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Steamed Beets with Miso, Mustard and Clove Dressing

Posted Feb 08 2010 12:00am
 

Serves 4

A sweet and tangy dressing with a hint of clove enhances and enlivens the flavors of sweet steamed beets in this healthy side dish. It makes a showy presentation too, with the stark contrast in colors. For a raw version, grate or thinly slice the beets with a v-slicer and drizzle with the dressing.

Nutrition Tip: Beets are one of the best foods for thinning bile and decongesting the liver. Late winter and spring is the best time to start cleansing the liver so it can clear the heavier winter foods and induce weight loss for the warmer months ahead. Beets can be eaten everyday in the transition months before summer.

Cooking Tip: Choose beets that are no larger than the size of a lemon for the most delicate sweet flavor, and to lessen cooking time. For even cooking, pick a bunch that has relatively the same sized beets.

4-6 small beets
1/4 cup white or blonde miso paste
Juice of 1 lemon
2 tablespoons water
2 tablespoons honey or 4-5 drops liquid stevia extract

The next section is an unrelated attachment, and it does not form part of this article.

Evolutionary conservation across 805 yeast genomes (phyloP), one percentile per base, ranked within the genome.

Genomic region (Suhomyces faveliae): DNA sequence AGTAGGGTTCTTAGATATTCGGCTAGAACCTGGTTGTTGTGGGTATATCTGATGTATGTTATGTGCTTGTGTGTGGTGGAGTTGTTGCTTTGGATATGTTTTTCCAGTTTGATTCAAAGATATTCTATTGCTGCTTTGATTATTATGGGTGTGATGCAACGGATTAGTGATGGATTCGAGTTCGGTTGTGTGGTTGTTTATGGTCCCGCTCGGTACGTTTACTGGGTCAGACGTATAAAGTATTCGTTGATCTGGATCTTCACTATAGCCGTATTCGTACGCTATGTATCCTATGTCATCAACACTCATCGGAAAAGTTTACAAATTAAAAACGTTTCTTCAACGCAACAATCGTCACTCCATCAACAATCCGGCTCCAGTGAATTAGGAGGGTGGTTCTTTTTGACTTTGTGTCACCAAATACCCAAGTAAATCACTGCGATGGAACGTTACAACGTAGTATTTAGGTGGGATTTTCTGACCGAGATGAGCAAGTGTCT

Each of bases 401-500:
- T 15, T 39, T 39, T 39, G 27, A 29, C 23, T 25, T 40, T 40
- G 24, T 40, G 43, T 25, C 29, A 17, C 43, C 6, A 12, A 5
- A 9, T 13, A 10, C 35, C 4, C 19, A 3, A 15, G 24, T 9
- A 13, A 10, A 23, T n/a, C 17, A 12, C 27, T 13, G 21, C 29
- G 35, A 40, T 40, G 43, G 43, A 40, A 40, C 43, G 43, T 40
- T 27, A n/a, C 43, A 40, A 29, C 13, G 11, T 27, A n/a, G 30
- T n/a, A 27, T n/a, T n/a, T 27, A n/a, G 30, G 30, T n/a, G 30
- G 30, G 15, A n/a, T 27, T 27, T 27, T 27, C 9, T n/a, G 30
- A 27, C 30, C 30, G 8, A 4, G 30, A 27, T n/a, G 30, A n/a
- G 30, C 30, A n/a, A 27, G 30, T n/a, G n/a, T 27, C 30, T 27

2 teaspoons whole grain mustard
1/8 teaspoon ground cloves
1 teaspoon black sesame seeds (optional for garnish)

Remove any greens from the beets, leaving 1-2 inches of stems. Rinse and wash the roots meticulously where the stems meet the root to wash away any hidden dirt and grit. Peel the roots with a veggie peeler and slice vertically into 1/4-inch slices, slicing through the stems to retain a decorative look.

Prepare a metal or bamboo steamer over a boiling pot of water and place the beet slices into the steamer (they can be overlapped slightly). Cover and steam for about 15 minutes, until a fork slipped into the flesh goes in without any effort.

Whisk the miso, lemon juice, water, sweetener, mustard and cloves in a small dish until smooth. Use a blender, if needed.

Arrange the beet slices on a tray or platter and drizzle with the dressing (you may not need all of it – reserve any remaining as a dip for veggies or meats). Sprinkle with the black sesame seeds for a contrast in color.

Food photos by Jackson D. Carson

©2010. Alison Anton. All rights reserved.

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